If large budgetary surpluses co-exist with large interval, public debts in Singapore, where are the CPF funds invested:
Many believe that these are almost entirely invested abroad. There might be an official (albeit unannounced) policy to accumulate foreign exchange reserves or foreign assets for the "future needs of an economy that is otherwise without natural resources." The asset side of the CPF balance sheet as of Dec 31, 1996. Approximately 70 percent are invested in Singapore government (treasury) bonds. Next, 28 percent are invested in the Monetary Authority of Singapore (MAS) for potential foreign investment through the Government of Singapore Investment Corporation (GSIC).
It is alleged that very high real returns have been earned on foreign investments through the GSIC, which performs a service similar to the Kuwait Investment Office (KIO). But since no public accounting is given, these claims cannot be corroborated.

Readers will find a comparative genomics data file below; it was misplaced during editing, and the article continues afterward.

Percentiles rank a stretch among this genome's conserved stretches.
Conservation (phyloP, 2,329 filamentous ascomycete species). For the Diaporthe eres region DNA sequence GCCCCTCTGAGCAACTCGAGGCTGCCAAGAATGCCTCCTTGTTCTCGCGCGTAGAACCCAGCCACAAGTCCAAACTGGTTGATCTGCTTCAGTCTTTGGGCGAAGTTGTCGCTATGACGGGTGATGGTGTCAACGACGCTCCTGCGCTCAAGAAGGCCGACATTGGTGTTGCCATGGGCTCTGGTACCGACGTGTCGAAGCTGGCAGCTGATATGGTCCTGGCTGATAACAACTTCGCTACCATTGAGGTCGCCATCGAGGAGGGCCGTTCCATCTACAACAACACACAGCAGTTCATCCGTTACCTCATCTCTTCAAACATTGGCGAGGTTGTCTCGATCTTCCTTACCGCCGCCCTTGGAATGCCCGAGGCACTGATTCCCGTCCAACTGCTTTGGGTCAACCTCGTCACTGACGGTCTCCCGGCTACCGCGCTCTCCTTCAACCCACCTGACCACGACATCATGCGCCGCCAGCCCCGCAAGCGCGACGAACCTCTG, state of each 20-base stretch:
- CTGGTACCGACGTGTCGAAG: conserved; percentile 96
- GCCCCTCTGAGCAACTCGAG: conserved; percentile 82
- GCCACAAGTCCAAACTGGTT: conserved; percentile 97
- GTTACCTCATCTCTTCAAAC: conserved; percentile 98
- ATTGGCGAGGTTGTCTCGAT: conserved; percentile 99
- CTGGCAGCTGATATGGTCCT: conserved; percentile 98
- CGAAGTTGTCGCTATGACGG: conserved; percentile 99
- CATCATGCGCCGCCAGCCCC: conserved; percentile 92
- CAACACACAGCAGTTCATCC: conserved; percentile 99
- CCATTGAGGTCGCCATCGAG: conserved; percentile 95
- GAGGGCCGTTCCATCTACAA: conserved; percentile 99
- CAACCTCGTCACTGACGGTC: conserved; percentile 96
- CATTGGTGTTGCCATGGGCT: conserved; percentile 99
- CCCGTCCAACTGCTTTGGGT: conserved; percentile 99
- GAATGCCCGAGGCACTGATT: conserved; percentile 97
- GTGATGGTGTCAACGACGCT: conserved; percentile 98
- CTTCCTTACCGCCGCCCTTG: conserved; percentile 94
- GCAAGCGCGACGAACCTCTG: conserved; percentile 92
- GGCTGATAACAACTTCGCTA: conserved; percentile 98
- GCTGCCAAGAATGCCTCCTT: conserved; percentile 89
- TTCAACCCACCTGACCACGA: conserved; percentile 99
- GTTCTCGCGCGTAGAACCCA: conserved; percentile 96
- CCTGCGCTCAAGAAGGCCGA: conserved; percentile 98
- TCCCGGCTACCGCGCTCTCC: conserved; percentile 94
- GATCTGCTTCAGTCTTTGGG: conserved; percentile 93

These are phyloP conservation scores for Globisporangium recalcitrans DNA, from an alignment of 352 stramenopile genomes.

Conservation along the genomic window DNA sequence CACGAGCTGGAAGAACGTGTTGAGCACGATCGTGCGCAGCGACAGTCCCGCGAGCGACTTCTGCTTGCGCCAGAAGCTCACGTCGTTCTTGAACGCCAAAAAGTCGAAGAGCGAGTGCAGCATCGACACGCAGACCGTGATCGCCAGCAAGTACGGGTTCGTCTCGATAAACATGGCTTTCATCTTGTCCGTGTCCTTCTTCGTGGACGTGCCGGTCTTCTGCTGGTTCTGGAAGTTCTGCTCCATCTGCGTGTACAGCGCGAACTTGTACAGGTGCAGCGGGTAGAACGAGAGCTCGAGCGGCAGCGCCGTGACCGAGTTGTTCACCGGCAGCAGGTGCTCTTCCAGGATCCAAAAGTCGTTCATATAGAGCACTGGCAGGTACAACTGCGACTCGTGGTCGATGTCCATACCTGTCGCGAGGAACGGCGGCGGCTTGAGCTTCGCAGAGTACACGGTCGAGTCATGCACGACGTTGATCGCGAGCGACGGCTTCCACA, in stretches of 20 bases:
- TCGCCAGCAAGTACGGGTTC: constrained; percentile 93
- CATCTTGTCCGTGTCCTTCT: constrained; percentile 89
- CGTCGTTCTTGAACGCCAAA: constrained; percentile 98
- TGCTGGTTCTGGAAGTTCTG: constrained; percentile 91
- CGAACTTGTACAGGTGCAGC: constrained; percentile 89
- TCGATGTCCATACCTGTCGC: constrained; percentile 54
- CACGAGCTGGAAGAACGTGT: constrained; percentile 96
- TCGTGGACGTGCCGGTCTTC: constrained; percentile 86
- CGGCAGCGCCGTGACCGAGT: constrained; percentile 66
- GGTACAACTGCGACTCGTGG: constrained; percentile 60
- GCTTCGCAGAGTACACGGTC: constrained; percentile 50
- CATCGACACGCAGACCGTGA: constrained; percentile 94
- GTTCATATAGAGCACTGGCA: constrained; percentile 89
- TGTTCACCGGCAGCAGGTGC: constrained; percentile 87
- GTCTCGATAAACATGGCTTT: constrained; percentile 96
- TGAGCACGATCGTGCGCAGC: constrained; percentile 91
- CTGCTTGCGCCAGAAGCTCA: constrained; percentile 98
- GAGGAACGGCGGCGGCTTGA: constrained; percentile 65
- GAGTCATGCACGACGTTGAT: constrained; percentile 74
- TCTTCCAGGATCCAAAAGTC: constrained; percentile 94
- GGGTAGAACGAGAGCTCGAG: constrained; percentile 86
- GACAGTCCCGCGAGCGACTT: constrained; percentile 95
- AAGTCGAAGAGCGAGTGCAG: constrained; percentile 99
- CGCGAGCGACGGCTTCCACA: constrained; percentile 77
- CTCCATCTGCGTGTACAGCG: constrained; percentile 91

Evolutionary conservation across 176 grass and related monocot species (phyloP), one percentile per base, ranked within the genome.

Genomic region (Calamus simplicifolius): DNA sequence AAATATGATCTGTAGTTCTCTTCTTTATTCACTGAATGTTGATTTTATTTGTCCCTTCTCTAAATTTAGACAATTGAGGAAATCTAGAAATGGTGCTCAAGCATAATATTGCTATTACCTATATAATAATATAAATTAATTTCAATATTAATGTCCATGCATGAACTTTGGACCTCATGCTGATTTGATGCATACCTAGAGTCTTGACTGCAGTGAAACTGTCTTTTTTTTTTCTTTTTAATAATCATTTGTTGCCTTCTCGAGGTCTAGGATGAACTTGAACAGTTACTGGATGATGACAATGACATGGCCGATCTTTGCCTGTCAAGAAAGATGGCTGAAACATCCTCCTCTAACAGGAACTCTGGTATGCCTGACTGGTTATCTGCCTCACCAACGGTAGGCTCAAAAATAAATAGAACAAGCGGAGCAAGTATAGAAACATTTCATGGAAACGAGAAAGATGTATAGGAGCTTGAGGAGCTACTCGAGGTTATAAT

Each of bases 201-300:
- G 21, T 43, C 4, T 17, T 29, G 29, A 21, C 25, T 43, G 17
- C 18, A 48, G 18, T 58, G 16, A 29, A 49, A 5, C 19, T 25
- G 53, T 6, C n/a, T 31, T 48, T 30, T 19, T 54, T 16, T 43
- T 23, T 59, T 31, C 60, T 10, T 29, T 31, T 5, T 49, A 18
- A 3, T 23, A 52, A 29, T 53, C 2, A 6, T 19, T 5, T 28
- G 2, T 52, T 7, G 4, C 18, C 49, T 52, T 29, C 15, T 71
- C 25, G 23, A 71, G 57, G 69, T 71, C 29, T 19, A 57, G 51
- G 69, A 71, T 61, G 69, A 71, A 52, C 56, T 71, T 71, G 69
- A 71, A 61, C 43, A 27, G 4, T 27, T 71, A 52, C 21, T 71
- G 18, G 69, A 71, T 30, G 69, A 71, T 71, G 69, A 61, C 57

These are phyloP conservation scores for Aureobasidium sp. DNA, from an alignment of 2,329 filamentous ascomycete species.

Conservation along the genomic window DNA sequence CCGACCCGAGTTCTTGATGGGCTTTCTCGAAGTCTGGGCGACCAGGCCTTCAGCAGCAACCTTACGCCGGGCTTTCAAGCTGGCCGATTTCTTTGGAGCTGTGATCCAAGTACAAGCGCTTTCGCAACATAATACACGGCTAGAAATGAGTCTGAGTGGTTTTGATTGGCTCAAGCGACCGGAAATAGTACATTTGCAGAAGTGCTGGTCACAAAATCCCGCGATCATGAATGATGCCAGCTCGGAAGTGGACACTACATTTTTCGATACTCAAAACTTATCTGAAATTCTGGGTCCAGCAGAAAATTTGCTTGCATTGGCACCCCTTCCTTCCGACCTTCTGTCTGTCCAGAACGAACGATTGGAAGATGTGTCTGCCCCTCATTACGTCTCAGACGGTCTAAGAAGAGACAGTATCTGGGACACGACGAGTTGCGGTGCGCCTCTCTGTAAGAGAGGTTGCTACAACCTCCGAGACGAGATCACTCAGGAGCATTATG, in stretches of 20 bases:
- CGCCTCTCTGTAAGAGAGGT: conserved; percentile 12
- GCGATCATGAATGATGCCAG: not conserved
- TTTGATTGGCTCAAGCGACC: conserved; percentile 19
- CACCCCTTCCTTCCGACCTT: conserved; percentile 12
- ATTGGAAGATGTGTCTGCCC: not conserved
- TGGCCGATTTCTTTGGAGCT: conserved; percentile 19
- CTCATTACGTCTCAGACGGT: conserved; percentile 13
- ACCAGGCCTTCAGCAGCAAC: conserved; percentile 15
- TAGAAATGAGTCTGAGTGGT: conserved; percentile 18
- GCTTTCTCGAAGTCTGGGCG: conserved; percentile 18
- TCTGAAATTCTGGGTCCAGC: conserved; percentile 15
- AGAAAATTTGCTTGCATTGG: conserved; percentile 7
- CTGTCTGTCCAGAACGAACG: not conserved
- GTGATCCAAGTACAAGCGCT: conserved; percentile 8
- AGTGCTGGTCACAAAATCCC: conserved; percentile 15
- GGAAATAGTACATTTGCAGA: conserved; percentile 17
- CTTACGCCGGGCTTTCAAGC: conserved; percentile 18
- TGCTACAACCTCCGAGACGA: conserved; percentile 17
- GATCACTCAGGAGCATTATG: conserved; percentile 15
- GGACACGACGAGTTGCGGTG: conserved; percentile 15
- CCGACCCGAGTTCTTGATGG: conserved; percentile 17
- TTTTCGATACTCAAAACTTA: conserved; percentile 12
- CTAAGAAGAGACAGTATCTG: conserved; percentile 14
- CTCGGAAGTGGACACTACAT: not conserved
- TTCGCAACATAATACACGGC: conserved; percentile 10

If the government earns high real rates on its foreign investments but pays only a fraction to its CPF members, then the difference constitutes an implicit tax on its people. Mr Asher quotes a statement in parliament in March 1996 by the Singapore finance minister. The minister claims that investment returns on Singapore's reserves have averaged five percent in Singapore dollar terms in the last 10 years (no official data is published). Subtracting the nominal rate paid to CPF in1996 of 3.7 percent from the five percent yields 1.3 percent.
Multiply this differential by the average balances that year equivalent to S$69.3 billion yields the implicit tax on CPF members of S$900.9 million, roughly 6.2 percent of systemcontributions. The complete lack of disclosure on the status of these investments makes one suspect that the implicit public pension taxes are much higher than these estimates.